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Report: Small resorts blossom

The national ski industry has been on a roll for the last three seasons and expects another strong winter, but questions persist about the health of destination resorts like Aspen.

The ski industry experienced its best season ever in 2002-03 with 57.6 million visits by skiers and snowboarders. The past three seasons have been the best consecutive three-year run ever, according to the National Ski Areas Association (NSAA), based in Lakewood.

That success has come despite an anemic performance of destination resorts, which rely on customers traveling from out of the area and staying overnight.



“Where the life in the industry is isn’t where we thought it would be,” said Ford Frick, managing partner of BBC Consulting and Research, an acclaimed business consulting firm in Denver. The firm was hired this year to perform a study examining the condition of the national ski industry.

Small resorts, especially those near urban areas, have posted some of the strongest numbers, and they have successfully drawn new customers into the business, Frick said.




NSAA statistics show that the number of visits at the smallest resorts has increased from 16.4 to 17.7 percent of the market. Over that same time, the largest resorts have seen business fall from 48.1 percent to 45.3 percent. “Largest” was defined as capacity of more than 12,000 vertical transport feet per hour.

Resorts large and small that cater to urban dwellers have successfully found ways to draw newcomers into the sport, according to Frick’s report. The industry as a whole has enjoyed success thanks to snowboarding.

About 22 percent of the industry’s customers are part of the “echo boom,” meaning they are children of the baby boomers. The echo boomers were born between 1979 and 1995.

Many of the younger generation were drawn to winter resorts for snowboarding, not skiing. Over the past five years, visits by skiers have been static at about 40 million per season. Over that same period, snowboarder visits have increased from 12.1 million to 17.1 million, according to Frick’s report.

“The introduction of snowboarding, and the rapid rise in telemark skiing, free skiing and a number of other equipment variations, have been a breakthrough for the ski industry ” not just because they drew a new generation of participants, but because they reminded an increasingly stodgy industry that ‘skiing’ was fundamentally about unstructured, outdoor recreation and the individual freedom and adventure that it offers,” said the BBC report, entitled “The American Ski Industry ” Alive, Well and Even Growing.”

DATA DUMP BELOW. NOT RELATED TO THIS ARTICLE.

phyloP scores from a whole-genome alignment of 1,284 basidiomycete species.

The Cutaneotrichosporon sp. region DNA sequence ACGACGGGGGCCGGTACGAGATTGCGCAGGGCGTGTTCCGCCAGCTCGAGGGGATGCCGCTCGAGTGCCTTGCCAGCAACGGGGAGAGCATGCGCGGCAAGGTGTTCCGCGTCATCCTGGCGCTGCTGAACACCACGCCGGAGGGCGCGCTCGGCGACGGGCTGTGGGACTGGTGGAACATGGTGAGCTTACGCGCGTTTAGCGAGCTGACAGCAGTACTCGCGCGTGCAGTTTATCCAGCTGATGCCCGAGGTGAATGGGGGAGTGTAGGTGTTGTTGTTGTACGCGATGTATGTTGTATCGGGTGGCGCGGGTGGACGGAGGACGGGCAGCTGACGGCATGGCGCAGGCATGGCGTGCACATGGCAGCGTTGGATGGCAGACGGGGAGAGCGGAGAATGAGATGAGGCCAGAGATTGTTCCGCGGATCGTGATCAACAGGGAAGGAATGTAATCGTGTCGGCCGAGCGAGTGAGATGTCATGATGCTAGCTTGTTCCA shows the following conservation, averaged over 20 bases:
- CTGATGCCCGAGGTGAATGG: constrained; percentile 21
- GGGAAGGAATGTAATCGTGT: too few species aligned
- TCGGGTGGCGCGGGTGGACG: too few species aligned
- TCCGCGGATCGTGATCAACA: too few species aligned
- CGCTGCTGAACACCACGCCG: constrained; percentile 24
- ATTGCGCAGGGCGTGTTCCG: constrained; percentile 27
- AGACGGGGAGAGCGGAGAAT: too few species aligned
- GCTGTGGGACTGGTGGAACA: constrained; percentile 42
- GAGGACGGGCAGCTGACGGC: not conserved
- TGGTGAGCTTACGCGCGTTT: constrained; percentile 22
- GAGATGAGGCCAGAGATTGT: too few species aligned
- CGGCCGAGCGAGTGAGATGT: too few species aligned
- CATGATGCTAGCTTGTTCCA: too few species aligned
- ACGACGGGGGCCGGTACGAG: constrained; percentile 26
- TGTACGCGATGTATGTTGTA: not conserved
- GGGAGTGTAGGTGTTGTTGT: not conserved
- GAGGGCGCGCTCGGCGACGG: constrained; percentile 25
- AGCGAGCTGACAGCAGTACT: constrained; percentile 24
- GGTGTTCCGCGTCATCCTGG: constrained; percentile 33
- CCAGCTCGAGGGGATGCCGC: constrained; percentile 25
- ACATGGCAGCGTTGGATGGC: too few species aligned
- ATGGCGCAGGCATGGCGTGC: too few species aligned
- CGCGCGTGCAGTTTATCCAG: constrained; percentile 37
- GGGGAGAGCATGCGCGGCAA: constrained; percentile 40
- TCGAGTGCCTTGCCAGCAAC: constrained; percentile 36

The report went on to credit the industry’s success in recent years to a change in attitude from resistant to one of acceptance.

“Skiing, or snow sliding of any kind, does not really need rules, regulations, accepted technique or appropriate attire,” the report said. “Once that attitude became a reality, not a marketing slogan, a new generation signed on.”

While Frick was enthusiastic about the state of the industry, he said destination resorts are fighting a tougher battle.

“It’s more difficult to be enthusiastic for destination business,” he said. Some destination resorts are starting to imitate what smaller resorts have done to draw younger customers. They offer terrain parks and tailor events for a younger crowd.

Frick said the Aspen Skiing Co. is poised to tap into the youth movement because it has four ski mountains. It’s experimenting with Buttermilk-Tiehack, where it hosts the X Games, and its backcountry terrain and bowl skiing at Aspen Highlands has been well received.

“The Aspen Skiing Co. was left for dead several years ago as old and stodgy,” Frick noted. It’s bucking that reputation.

But not all destination resorts are in a position to try changes or they refuse to make them. “I’m not ready to pronounce a revival [of destination business],” said Frick.

Michael Berry, president of NSAA, said destination resorts that are still “riding the wave of the late 1980s” are in trouble. “If they’re positioning themselves with the new customers they’re doing great.”

He noted that many small resorts were closing 10 to 15 years ago, and the remaining mom-and-pop places were trying to figure out how to survive. Now more small ski areas are opening and thriving, and some destination resorts are hurting.

Many destination resorts “weren’t paying attention” three to five years ago when signs were obvious that changes were needed to continue to be successful.

Regardless of changes in the industry, Berry anticipates another strong season, particularly if the weather east of the Mississippi River is cold enough to allow snowmaking and brings snow west of the mighty river. Assuming the weather is cooperative, the ski industry has proven it can “transcend” obstacles like war in Iraq and a slow national economy, Berry said.

“There’s no reason not to expect a year on par with last season or even better,” he concluded.

[Scott Condon’s e-mail address is scondon@aspentimes.com]


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